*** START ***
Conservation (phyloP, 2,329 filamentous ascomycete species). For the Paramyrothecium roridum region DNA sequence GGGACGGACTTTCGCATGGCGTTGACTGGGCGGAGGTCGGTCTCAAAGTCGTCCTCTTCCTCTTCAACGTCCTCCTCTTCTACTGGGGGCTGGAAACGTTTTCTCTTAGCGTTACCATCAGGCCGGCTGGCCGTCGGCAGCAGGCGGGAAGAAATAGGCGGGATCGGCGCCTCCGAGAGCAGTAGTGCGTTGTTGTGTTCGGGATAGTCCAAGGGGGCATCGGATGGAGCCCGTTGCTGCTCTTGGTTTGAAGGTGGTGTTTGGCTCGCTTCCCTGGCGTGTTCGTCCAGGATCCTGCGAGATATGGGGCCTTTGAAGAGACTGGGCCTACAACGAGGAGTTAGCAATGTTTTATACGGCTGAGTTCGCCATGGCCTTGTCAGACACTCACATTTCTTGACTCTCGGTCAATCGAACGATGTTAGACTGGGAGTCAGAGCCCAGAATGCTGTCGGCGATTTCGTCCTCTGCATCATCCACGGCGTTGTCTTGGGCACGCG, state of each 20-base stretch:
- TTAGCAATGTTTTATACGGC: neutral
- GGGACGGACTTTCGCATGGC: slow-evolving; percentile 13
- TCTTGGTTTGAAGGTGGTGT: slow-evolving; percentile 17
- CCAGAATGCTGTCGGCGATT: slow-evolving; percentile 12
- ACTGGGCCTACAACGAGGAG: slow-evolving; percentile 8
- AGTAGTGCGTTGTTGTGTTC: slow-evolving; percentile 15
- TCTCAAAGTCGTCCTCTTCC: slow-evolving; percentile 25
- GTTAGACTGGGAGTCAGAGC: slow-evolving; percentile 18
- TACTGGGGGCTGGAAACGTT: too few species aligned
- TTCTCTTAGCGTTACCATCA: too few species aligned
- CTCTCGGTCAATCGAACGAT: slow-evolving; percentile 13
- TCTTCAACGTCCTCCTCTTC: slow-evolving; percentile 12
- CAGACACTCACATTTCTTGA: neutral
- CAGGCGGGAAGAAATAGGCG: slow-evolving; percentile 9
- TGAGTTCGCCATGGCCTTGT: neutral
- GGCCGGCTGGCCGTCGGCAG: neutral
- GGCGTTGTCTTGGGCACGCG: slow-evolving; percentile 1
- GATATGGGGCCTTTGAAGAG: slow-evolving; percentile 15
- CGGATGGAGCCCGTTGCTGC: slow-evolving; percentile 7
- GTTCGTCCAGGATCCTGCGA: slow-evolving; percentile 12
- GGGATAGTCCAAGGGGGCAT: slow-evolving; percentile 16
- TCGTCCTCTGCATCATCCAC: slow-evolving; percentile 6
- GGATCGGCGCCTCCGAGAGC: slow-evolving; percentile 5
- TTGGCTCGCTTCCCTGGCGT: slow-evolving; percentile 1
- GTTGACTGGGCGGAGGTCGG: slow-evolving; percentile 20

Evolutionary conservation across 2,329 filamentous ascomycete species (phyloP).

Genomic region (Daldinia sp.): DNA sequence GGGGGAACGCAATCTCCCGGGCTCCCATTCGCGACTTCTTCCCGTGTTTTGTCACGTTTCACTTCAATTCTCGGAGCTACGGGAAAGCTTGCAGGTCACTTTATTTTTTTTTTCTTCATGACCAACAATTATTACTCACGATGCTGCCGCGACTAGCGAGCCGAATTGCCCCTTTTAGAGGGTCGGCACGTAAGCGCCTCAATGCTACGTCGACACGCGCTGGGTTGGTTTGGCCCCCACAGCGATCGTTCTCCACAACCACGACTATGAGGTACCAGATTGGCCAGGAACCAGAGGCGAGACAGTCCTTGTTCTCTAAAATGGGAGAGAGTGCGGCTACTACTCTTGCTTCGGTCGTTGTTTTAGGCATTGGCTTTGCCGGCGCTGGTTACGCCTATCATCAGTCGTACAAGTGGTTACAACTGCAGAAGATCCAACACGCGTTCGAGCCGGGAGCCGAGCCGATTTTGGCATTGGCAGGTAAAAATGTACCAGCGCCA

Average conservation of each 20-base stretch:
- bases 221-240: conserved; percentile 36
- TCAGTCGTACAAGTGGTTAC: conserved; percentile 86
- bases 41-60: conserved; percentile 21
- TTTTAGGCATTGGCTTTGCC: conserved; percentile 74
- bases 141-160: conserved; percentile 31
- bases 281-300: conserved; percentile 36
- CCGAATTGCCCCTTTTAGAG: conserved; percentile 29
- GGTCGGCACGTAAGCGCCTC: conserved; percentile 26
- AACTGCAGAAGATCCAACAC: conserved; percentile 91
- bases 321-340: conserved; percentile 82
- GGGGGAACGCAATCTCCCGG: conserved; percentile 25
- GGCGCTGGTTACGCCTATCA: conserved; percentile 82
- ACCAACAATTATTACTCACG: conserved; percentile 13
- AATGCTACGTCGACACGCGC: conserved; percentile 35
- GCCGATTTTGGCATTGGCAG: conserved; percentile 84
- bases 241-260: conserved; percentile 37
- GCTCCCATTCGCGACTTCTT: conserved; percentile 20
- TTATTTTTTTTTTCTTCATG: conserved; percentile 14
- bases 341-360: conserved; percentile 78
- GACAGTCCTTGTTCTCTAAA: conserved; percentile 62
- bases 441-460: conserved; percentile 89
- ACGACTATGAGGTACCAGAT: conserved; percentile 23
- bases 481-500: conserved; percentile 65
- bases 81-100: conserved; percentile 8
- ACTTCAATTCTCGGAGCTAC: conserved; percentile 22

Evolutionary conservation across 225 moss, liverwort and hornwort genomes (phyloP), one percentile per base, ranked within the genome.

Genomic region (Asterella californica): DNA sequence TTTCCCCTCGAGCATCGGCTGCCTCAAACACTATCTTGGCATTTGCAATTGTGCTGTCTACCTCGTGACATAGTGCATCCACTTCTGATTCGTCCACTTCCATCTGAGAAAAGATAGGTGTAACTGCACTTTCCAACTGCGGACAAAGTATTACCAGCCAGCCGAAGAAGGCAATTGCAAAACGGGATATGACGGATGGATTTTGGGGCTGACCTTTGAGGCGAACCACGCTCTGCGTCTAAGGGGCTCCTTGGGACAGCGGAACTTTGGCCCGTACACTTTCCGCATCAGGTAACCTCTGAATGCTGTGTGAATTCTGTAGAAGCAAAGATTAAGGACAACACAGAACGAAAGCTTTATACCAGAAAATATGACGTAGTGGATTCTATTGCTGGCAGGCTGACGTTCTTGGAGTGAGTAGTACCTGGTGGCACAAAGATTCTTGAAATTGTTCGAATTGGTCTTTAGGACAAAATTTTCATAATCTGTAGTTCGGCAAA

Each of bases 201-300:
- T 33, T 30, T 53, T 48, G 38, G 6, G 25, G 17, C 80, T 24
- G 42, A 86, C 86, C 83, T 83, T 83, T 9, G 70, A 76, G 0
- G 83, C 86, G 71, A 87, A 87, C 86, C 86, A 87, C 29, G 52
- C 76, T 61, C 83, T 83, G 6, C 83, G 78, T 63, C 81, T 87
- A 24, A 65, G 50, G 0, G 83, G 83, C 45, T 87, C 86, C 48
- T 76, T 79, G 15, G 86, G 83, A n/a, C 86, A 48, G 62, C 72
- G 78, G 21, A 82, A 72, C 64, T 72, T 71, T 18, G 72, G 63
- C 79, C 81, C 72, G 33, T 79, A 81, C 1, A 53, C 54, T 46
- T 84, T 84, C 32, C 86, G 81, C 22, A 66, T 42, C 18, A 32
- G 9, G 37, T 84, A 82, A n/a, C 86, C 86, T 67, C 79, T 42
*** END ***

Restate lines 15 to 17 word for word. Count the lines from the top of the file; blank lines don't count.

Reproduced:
- CAGGCGGGAAGAAATAGGCG: slow-evolving; percentile 9
- TGAGTTCGCCATGGCCTTGT: neutral
- GGCCGGCTGGCCGTCGGCAG: neutral